Tuesday, July 25, 2017

Painswick



We drove to Painswick, a real Cotswold centre, but with a terrible traffic problem.  In the churchyard, an award-winning conversion of an industrial building: the former grave-digger's hut has been transformed into a tourist information centre.  Later, we saw an even more imaginative repurposing: a Gents' toilet converted into a tiny art gallery called "The Loovre".  It still has the word "Men" above the door.

We walked out of Painswick and up to an ancient hill fort.  Of course if you have defensive earthworks you might as well make use of them - in this case, as a golf-course.




  From the top, in one direction, you could see down to the Severn Estuary.  The "Coloured counties" were all laid out before us.


A quarry, with massive blocks of Cotswold stone ready for processing.


Back across fields and woods to Painswick where we saw these Victorian stocks ready for use by the churchyard.



Sunday, July 23, 2017

The Cotswolds



A few days exploring deeper into the Cotswolds than we normally manage while duty visiting...  First, Stanton and Stanway, classic Cotswold villages of honey coloured stone, full of really quite substantial houses, interesting churches and old manor houses.



Here, a rood screen commemorating the loss of a younger son in the First World War.  George on one side and the Dragon on the other.


Then, wonderful carving on the manor-house gate - note the rabbits grazing. (click the picture to enlarge)


Next day, to Gloucester where the cathedral close is in the midst of a makeover.


Incomparable cloisters, with fan-vaulting.


A massive cope chest, allowing vestments to be stored without folding.


And some ancient graffiti.


In the town, this unusual set of figures above a jewellers.

Everywhere, signs of the many centuries of occupation from the time when it was a centre for retired legionaries.

Friday, July 14, 2017

Museum Waistcoat

It's taken a while, but I finally have a finished waistcoat.  Now I just need to wait for the autumn leaves to provide a suitable matching backdrop.  It will need something very plain under it.


You may remember that the basic concept here is drawn from a sweater in the museum in Lerwick which has different patterns for each lozenge in a horizontal row.  There the peerie bands were just about the only thing that provided a bit of continuity. I chose to use a range of peerie patterns as well.

Early on I decided to use a rich golden brown as the back and bands.  This is something Sacha Kagan used to do with her waistcoats and I feel it tones them down a bit.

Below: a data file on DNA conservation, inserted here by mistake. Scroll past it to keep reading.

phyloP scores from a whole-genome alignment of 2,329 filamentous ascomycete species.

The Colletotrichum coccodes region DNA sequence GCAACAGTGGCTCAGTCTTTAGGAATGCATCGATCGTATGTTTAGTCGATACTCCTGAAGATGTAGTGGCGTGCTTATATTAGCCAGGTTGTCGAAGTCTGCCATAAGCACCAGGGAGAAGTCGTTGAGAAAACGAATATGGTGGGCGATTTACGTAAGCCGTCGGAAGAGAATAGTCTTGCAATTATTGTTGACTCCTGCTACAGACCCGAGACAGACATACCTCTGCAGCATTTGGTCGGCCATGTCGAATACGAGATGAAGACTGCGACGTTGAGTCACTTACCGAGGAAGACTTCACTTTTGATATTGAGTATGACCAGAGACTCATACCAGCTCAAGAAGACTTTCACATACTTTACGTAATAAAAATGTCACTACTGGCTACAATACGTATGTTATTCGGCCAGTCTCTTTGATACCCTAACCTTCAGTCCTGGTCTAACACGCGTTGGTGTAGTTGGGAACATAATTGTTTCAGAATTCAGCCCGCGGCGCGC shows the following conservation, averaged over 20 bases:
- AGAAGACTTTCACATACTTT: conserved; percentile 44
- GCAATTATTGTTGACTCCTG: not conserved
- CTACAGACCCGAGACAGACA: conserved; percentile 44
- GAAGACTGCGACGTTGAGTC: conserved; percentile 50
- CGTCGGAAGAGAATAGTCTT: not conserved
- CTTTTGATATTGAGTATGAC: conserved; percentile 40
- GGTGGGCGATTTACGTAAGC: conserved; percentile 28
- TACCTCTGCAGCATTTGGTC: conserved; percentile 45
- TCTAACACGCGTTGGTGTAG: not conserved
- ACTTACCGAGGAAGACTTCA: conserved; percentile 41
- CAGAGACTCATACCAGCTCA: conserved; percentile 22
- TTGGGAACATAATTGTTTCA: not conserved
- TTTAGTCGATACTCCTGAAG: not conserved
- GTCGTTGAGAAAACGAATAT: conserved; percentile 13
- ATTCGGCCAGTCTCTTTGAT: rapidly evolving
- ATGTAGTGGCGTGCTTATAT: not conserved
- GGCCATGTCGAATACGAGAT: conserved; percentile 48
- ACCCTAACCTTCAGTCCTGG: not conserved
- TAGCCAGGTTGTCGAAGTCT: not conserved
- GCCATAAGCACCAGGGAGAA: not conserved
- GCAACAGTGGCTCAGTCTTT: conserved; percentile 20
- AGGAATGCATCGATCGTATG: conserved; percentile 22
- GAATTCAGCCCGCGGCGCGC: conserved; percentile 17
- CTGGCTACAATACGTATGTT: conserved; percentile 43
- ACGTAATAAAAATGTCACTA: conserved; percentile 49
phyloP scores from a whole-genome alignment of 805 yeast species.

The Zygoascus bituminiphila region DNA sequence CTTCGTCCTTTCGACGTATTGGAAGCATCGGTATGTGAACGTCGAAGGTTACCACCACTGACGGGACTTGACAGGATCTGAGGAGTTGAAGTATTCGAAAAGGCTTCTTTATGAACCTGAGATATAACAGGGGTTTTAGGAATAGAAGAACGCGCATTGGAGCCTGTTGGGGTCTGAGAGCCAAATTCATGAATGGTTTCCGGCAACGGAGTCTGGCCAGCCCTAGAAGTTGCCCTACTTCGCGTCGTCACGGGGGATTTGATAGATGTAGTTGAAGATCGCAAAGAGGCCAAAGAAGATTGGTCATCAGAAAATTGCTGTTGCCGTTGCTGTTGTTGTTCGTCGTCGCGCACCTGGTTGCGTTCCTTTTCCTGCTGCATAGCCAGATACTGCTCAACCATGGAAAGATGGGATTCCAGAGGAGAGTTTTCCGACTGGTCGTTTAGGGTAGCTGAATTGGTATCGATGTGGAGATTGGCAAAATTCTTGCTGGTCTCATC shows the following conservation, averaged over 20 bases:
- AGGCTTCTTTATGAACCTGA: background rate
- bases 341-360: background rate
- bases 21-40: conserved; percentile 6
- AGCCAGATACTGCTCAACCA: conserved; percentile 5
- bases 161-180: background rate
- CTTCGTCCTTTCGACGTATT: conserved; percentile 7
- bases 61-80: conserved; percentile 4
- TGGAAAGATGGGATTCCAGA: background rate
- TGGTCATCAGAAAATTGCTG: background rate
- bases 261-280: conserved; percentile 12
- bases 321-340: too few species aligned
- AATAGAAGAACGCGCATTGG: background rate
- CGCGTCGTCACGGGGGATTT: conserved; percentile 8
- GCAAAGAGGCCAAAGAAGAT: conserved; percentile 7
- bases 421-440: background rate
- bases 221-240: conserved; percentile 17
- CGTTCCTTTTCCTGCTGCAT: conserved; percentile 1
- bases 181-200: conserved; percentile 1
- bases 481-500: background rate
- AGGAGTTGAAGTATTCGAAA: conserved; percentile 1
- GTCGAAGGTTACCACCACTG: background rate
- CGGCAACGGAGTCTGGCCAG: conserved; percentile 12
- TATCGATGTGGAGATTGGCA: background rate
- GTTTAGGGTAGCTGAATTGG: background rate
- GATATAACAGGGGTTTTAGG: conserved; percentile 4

I always feel that in Fair Isle the eye seeks out rhythm and repetition, either in repeated shapes or in bands of colour.  Fair Isle patterns are symmetrical and often very simple in their geometry.  I decided to use only two lozenge patterns in each horizontal band, but this still added up to a lot of variety.  I used the same colours throughout to provide some continuity.

I was aiming at the same sort of rich nut-brown palette as in the long-line pullover designed by  Lesley Stanfield  in  "Traditional Knitting from the Scottish and Irish Isles".    Mine does not quite achieve this.  In fact, the fawn background colour seems to read as a) vintage and b) masculine.  It is the sort of waistcoat one of the men in "The Imitation Game" might have worn.


As an exercise in sampling different designs it worked very well.  Some of the lozenges work much better than others, and could be used for a whole jumper by themselves.  This is particularly so when the colour changes coincide with the pattern elements.


It was certainly interesting to chart out the designs row by row and then to see them knitted up.  The finished item has that timeless quality which was apparent even as I was knitting it.  I hope that it will be enjoyable to wear.



Tuesday, July 11, 2017

Treasures



Talking textiles with a friend recently, I was reminded of this little bag which has been in my collection for many years.  My friend is interested in historic embroidery and had attended a course where they had examined an antique sweet bag.  This was the essential item for the fashionable young woman in Elizabethan England.  

My bag is made up of smaller pieces stitched on to a lining of quite open weave linen.  The main design is almost certainly meant to represent strawberries. Where there are grey patches, that is in fact metallic threads.  The base fabric is yellowed with age - but could it be as old as it looks?

This has been an unusual year for us in terms of weather.  In a normal year we would be able to eat supper out on our patio only a few times through the whole summer. The rarity made it a great treat. This year we have eaten out there almost constantly for several months, leaving our table and chairs in position ready for use.  Enjoy it now, as it will never happen again, we feel.

Many years ago - it must be at least ten, or possibly fifteen - we bought a clematis from the village market and planted it to grow up through our pear tree.  It was called Madame Grange, a lovely deep maroon.  It flowered for a couple of years before failing to appear. For several years now,
shoots have grown at the base of the pear, but have always come to nothing, certainly not flowers.
This year, I noticed a spray of buds.  And now these flowers are opening, a wonderful, almost luminous maroon.  Could it be the hot, dry conditions?


Friday, July 07, 2017

Easedale Tarn

The good weather continuing, we looked for a less strenuous walk than the Crinkles.  Parking in Grasmere, we began the walk to Easedale Tarn.


Rhododendrons, often in quite lurid colours, are a feature of Lakeland gardens.


The path leads out across fields leading on the right to Helm Crag, the famous Lion and the lamb profile above Grasmere.


Soon the path began to climb, revealing this waterfall.

Eventually we reached the tarn itself, a wonderful sight on a very hot day.